As baby develops, they’ll slide into three (or sometimes four) naps.
Babies usually take:
- a morning nap
- a mid-day nap (right after an early lunch)
- an afternoon nap
- and sometimes a late afternoon cat nap
This is totally normal – and they’ll be at this stage for a few months until they graduate to just two naps a day.
Two Nap Schedule
Two naps a day won’t start until at least 6 months old – although that’s an early estimation. Most children aren’t ready for two naps until closer to 7-9 months of age.
Naps at this stage will be:
- the first nap mid-morning
- an after lunch (or mid-afternoon) nap
My kids took their naps mid-morning and right after lunch – and then still needed an early bedtime most days!
One Nap a Day Schedule
By about 10 months, some kids are ready to graduate to a single nap each day. Other kids aren’t ready for this until closer to 15-18 months – it all depends on your child.
So don’t feel bad if your child needs more (or less!) sleep. Go with it.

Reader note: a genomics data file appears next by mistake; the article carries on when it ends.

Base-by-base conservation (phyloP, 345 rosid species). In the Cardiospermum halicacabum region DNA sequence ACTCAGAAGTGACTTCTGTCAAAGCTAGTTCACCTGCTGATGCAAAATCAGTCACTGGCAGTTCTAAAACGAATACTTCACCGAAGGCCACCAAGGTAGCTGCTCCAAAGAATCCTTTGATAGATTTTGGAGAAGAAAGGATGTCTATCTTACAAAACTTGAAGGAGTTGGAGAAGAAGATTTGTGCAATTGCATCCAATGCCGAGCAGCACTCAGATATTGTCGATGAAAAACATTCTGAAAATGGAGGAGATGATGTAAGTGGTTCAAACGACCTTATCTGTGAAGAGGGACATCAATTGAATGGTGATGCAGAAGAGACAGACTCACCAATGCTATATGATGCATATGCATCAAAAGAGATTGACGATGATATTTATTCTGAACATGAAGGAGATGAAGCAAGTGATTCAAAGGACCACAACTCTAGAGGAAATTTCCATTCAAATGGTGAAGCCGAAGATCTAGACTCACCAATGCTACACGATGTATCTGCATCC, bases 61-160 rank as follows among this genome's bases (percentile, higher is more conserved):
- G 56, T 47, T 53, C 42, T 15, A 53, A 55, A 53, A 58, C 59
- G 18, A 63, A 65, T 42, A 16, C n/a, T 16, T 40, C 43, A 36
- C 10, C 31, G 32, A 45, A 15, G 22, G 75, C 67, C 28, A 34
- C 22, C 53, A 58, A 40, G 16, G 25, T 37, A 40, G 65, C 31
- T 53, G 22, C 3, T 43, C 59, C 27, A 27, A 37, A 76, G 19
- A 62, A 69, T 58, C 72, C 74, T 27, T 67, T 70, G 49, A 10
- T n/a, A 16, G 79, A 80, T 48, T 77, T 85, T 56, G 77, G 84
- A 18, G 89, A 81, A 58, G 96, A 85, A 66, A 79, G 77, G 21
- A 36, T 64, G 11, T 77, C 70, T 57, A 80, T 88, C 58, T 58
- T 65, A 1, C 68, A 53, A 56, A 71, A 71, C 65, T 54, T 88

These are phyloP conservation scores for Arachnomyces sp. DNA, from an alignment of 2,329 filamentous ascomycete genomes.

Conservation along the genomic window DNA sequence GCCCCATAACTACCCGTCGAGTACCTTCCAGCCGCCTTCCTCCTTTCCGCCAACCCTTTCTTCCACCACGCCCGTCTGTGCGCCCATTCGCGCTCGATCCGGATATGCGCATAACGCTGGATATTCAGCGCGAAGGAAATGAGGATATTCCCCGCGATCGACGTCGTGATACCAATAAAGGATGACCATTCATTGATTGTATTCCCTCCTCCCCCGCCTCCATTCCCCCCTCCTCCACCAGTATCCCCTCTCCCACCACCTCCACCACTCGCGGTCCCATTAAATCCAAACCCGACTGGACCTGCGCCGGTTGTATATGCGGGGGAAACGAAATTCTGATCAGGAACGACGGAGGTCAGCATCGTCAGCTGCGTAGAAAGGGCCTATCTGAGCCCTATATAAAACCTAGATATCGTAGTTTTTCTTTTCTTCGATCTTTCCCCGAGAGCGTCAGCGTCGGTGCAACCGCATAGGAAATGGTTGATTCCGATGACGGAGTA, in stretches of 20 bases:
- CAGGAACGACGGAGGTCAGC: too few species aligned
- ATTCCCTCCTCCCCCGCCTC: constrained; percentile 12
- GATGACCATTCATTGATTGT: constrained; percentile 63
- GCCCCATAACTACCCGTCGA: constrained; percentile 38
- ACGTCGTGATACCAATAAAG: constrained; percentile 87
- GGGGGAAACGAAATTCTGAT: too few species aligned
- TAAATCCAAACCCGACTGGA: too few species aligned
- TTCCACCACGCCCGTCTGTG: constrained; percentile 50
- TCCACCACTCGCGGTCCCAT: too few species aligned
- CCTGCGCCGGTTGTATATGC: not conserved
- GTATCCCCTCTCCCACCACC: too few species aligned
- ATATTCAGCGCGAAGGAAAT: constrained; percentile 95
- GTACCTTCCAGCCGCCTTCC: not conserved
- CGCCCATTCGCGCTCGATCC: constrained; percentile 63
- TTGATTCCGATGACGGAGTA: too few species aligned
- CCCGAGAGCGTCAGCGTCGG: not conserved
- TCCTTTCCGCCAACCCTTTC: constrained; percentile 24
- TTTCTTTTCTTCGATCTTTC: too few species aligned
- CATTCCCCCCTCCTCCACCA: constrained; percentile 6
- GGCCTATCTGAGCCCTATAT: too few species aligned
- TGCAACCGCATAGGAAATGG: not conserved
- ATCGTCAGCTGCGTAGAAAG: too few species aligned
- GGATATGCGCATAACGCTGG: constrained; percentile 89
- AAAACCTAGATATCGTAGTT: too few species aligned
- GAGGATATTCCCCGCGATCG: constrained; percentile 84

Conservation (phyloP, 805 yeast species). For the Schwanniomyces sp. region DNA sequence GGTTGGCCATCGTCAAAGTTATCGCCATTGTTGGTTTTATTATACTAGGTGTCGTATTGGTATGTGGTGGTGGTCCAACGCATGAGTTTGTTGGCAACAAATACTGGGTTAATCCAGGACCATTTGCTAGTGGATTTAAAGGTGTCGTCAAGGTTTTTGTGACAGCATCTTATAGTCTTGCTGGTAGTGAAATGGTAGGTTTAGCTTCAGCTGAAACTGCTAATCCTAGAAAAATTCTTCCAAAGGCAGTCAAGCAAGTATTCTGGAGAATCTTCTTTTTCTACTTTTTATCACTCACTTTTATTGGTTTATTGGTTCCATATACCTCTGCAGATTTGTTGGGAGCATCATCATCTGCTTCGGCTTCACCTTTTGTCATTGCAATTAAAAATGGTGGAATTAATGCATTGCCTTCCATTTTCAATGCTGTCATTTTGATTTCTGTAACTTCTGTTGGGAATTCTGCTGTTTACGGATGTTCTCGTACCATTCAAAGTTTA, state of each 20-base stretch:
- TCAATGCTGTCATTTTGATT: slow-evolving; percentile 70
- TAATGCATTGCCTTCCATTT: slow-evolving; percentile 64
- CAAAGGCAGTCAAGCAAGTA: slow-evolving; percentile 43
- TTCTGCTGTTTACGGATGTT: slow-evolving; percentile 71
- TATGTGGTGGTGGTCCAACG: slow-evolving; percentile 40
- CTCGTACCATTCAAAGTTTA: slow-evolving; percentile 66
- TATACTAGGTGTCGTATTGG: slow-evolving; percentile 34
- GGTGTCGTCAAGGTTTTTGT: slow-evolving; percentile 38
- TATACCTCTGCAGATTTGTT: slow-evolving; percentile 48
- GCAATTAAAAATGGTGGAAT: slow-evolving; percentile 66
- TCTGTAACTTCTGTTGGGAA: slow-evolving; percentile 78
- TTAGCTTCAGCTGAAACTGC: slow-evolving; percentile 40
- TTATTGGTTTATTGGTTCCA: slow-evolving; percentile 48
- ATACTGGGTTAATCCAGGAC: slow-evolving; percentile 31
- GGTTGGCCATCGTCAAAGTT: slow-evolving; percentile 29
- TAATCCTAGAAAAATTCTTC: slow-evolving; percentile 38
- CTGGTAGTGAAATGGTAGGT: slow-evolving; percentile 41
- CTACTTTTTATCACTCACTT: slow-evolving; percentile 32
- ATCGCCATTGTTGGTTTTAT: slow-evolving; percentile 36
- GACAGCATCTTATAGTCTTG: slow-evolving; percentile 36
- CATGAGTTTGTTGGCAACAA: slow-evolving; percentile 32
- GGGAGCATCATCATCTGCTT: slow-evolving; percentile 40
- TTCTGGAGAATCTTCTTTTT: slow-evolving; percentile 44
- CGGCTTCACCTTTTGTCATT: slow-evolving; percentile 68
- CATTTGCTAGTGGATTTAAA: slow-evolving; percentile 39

Most naps at this age are a single, long nap after lunch. Some days we had an early lunch to keep the crankiness at bay. Other days we had a late lunch because my kiddo wanted to play longer.
It’s okay – just watch their sleep signs for cues on adjusting nap time.
Tips for Transitioning Between Nap Schedules
Now, as you’re adjusting between the different nap stages, here’s a tip:
Begin by alternating schedules so that you can ease into the next stage without letting your child become sleep deprived – or letting yourself get frustrated and overtired yourself.
In other words, let’s say that you’re going from 3 naps a day down to 2.
- Let’s call 3 naps a day your A schedule
- And let’s call 2 naps a day your B schedule